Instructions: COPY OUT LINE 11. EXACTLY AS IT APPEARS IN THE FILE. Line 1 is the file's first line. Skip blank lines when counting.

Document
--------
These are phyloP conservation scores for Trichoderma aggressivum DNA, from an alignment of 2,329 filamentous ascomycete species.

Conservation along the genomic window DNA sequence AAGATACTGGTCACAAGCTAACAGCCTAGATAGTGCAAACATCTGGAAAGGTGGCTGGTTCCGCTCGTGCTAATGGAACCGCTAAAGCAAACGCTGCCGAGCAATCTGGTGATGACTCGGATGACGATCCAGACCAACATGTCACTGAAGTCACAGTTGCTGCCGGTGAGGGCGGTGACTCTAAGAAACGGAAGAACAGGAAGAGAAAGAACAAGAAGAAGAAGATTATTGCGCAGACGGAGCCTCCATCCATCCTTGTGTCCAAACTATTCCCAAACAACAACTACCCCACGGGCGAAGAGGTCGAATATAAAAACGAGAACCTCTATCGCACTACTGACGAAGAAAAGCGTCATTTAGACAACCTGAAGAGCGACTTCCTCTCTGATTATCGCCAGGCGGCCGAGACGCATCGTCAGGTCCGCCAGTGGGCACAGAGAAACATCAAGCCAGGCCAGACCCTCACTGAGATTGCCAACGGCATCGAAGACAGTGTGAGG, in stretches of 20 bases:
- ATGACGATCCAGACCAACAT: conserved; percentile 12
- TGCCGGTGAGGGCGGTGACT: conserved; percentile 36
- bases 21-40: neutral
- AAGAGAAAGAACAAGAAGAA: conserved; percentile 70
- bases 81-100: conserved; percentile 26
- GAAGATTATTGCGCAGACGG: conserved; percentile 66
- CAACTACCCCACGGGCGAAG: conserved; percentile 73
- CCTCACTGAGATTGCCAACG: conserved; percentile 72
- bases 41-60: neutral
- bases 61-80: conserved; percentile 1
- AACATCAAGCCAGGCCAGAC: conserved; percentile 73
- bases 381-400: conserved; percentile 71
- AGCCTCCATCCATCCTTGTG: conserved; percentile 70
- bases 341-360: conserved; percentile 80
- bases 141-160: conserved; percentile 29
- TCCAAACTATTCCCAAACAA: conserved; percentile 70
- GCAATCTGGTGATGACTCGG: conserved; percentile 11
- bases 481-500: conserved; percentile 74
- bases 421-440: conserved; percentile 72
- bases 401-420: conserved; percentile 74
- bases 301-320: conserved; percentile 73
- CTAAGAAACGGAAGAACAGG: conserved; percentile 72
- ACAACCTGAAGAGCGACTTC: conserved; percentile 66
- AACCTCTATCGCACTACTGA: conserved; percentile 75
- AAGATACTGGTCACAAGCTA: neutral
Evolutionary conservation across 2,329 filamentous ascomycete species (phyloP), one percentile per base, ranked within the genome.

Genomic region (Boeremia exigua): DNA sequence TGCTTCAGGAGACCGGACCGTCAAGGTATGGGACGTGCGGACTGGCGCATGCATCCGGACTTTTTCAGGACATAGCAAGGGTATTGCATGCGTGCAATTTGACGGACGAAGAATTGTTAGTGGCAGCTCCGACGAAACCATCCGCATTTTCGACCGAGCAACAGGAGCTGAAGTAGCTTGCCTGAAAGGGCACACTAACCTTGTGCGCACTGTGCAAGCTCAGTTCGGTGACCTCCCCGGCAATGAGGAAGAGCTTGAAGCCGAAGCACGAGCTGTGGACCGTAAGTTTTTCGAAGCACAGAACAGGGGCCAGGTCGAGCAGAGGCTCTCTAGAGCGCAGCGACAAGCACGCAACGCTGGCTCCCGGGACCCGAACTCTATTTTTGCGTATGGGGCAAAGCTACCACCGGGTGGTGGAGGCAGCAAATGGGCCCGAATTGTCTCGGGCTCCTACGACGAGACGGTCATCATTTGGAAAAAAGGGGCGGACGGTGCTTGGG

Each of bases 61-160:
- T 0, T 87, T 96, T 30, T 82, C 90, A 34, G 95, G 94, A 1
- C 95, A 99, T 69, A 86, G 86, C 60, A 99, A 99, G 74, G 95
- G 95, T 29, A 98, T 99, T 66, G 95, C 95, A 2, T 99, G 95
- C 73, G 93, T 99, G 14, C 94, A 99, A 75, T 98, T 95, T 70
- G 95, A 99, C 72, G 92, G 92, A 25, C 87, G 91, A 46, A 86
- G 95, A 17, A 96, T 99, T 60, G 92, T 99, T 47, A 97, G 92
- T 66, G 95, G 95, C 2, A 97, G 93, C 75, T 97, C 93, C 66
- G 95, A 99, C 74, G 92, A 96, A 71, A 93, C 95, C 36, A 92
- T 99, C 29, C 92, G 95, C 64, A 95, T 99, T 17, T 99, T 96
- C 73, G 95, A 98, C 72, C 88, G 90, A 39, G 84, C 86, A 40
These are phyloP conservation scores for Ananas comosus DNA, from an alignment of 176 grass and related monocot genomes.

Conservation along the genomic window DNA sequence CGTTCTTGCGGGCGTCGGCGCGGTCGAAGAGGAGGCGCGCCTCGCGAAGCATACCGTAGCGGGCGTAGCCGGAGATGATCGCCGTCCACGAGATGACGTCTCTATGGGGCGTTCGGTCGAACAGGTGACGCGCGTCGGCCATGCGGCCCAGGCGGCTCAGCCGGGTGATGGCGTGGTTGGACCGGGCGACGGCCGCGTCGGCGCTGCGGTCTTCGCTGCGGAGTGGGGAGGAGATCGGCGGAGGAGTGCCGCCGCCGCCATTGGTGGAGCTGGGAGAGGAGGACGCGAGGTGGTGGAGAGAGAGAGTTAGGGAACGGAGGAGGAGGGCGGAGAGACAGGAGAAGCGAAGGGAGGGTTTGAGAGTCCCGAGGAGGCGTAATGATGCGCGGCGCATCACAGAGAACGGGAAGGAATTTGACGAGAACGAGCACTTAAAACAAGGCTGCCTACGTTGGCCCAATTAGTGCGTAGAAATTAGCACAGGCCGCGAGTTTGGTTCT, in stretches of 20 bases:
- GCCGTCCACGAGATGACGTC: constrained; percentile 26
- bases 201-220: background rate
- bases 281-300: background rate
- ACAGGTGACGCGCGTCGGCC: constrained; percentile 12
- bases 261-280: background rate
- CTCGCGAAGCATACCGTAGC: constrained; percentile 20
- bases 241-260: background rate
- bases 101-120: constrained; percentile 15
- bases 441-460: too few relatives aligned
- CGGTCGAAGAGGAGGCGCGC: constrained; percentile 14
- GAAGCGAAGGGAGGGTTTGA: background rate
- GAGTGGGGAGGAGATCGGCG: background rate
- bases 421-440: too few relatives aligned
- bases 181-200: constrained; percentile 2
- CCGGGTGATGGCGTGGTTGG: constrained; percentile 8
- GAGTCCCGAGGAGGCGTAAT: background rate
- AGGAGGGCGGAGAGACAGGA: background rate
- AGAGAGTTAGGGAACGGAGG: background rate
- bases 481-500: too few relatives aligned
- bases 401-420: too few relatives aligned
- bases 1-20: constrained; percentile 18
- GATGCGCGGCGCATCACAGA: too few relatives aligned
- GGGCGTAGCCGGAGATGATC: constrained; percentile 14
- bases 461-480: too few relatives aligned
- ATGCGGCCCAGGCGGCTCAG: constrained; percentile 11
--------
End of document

- bases 41-60: neutral